In his own words, Professor Allan Stam of the University of Michigan, based on his research and investigation on the ground in Rwanda, says: “What the world believes and what actually happened in Rwanda during the genocide are quite different. In this documentary, Paul Kagame is accused by his then comrades in the army, Gen. Kayumba Nyamwasa and Maj. Dr. Theogene Rudasingwa of being responsible for the shooting down of the plane of then President of Rwanda Juvenal Habyarimana, an act of terrorism viewed as triggering the genocide.
Gen. Kayumba was the chief intelligence officer of the RPF and military chief of staff of the Rwandan Defense Forces. Dr. Theogene Rudasingwa was chief of staff to President Kagame, general secretary of the Rwandan ruling party, the Rwandan Patriotic Front (RPF), and former ambassador to the United States from 1996 to 1999.
The documentary also accuses the RPF of widespread and systematic killings of the Hutu population during and after the genocide. Paul Kagame is also accused of using the genocide as an export currency to gain more attention for the international community.
All these accusations and facts are just a small part of all other abuses committed by President Kagame and his regime. For the last 10 years, Kagame has been crushing his dissidents and political opponents by killing them inside the country or abroad and also silencing them by putting them in jail. To name a few, those include political party leaders like André Kagwa Rwisereka, leader of the Green Party in Rwanda, who was found dead and decapitated just days before the 2010 presidential elections.
Victoire Ingabire Umuhoza, leader of the FDU Inkingi, an opposition political party, is in jail since 2010 on fabricated charges and sentenced to 15 years behind bars. Dr. Theoneste Niyitegeka is still languishing in jail as we write simply because he dared to run for president in 2003.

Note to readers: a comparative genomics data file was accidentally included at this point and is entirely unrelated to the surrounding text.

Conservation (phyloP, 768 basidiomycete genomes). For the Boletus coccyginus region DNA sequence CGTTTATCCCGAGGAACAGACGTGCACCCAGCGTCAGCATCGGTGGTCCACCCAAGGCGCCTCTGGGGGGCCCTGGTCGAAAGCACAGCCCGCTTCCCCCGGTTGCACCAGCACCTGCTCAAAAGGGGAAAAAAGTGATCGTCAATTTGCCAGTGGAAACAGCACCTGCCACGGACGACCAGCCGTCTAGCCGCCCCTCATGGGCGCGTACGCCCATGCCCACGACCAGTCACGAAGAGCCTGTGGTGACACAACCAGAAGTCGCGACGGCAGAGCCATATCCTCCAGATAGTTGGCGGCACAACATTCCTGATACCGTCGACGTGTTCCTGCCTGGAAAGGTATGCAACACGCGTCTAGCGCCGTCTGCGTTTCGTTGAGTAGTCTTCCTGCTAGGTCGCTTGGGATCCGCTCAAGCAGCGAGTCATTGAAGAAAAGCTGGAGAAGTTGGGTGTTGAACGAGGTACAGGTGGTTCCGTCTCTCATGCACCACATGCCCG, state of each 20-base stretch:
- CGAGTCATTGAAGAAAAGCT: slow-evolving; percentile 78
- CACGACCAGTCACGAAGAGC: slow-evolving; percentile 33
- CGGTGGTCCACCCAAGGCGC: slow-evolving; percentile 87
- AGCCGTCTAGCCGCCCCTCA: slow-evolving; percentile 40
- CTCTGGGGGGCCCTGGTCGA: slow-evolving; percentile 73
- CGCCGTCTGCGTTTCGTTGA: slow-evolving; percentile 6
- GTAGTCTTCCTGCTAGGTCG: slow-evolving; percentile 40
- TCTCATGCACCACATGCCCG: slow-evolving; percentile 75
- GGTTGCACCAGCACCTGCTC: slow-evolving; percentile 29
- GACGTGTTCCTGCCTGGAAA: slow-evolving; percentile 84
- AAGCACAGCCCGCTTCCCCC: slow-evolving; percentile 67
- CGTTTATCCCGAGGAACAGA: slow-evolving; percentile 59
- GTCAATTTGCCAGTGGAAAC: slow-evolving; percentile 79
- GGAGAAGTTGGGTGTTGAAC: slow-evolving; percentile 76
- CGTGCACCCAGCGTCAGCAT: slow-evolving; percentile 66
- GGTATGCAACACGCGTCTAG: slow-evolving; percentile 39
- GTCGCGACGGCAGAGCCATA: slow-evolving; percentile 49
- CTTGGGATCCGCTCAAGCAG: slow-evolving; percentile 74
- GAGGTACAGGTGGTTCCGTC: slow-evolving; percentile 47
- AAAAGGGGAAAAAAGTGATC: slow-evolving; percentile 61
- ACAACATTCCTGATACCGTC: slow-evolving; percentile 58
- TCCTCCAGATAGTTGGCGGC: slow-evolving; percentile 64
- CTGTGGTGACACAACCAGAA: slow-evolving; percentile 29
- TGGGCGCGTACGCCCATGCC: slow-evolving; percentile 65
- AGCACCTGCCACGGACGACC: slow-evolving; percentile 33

Deo Mushayidi, former president of PDP Imanzi, an opposition party, is also in jail just because he ventured to practice politics in opposition to President Kagame. The famous musician Kizito Mihigo, a genocide survivor, is serving 10 years of jail time just because of the truthful and uniting messages found in his gospel songs.
The list of those who were silenced by the Kagame regime can go on and on, but we cannot help but mention the current military kangaroo court hearings in Rwanda on Gen. Frank Rusagara and Col. Tom Byabagamba.
How about Col. Patrick Karegeya, former Rwandan chief of external intelligence, who had fallen out with Kagame and was a member of the RNC (Rwanda National Congress), another opposition political party, was found strangled to death on 2015 New Years’ Eve in a hotel in South Africa? Kagame’s former personal physician, Dr. Emmanuel Gasakure, was shot dead while he was in police custody for no reason.
The business tycoon Assinapole Rwigara, journalists, human rights activists and scholars are also on the list of those who were killed by President Kagame and his regime. These evil tactics by President Kagame and his regime were also revealed by his former economic advisor and personal secretary, Dr. David Himbara and Maj. Robert Higiro during their recent appearance at the congressional hearing on May 20, 2015.
In his recent book “Bad News: Last Journalist in a Dictatorship,” award winning journalist and author Anjan Sundaram exposes Kagame’s network of fear. At a time when he was living in Rwanda and teaching journalism, Anjan describes in details how the people in Rwanda, especially journalists, live a life of terror and fear.
More recently, President Kagame has been accused of meddling in the domestic affairs of the Democratic Republic of Congo and Burundi by arming groups that have been causing chaos and insecurity in those countries. The U.N. has just released a report accusing the Rwandan army of recruiting and arming Burundian refugees in Rwanda in order to attack their own country.
Against the above background, therefore, one wonders how all those who are inviting President Kagame to make speeches do not realize that he has nothing to offer. He is a serial killer who is just trying to buy time and cover up his wrongdoings and crimes. The Harvard University School of Business community should pause before giving him the podium.
Writer Freddy Usabuwera can be reached via Twitter at @usabfreddy.